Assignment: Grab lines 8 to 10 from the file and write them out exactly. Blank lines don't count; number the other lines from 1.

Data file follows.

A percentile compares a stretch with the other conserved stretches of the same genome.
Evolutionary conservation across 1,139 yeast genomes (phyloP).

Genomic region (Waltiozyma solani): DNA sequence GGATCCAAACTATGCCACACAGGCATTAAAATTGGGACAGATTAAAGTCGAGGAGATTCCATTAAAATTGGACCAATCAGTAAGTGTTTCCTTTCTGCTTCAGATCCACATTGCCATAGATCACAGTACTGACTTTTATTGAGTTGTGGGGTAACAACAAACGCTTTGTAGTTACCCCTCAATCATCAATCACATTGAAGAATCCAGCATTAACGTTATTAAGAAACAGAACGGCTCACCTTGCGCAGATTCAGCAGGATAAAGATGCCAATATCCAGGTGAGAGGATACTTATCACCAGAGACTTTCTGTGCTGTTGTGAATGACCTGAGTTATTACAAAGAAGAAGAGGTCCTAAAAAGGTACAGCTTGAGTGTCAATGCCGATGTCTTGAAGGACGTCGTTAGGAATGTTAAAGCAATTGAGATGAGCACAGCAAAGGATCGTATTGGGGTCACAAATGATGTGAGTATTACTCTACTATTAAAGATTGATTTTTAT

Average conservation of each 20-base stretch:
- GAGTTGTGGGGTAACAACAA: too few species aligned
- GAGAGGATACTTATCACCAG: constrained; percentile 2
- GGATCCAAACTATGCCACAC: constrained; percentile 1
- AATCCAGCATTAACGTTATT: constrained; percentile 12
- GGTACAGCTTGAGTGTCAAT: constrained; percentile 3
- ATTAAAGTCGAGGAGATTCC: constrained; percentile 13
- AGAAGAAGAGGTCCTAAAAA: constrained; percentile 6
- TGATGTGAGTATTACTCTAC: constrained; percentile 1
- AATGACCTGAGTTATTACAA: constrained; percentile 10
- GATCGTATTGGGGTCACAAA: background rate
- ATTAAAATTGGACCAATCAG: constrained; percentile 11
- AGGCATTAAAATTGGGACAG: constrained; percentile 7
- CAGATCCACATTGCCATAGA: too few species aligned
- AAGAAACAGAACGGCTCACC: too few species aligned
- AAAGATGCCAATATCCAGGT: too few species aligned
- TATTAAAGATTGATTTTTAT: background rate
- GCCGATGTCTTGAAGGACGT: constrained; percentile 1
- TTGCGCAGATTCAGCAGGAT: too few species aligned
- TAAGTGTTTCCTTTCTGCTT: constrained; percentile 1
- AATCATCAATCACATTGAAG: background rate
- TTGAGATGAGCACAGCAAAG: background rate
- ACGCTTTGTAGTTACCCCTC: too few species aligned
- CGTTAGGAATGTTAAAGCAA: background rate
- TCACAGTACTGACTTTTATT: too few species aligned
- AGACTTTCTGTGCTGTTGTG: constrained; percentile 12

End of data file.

- AATCCAGCATTAACGTTATT: constrained; percentile 12
- GGTACAGCTTGAGTGTCAAT: constrained; percentile 3
- ATTAAAGTCGAGGAGATTCC: constrained; percentile 13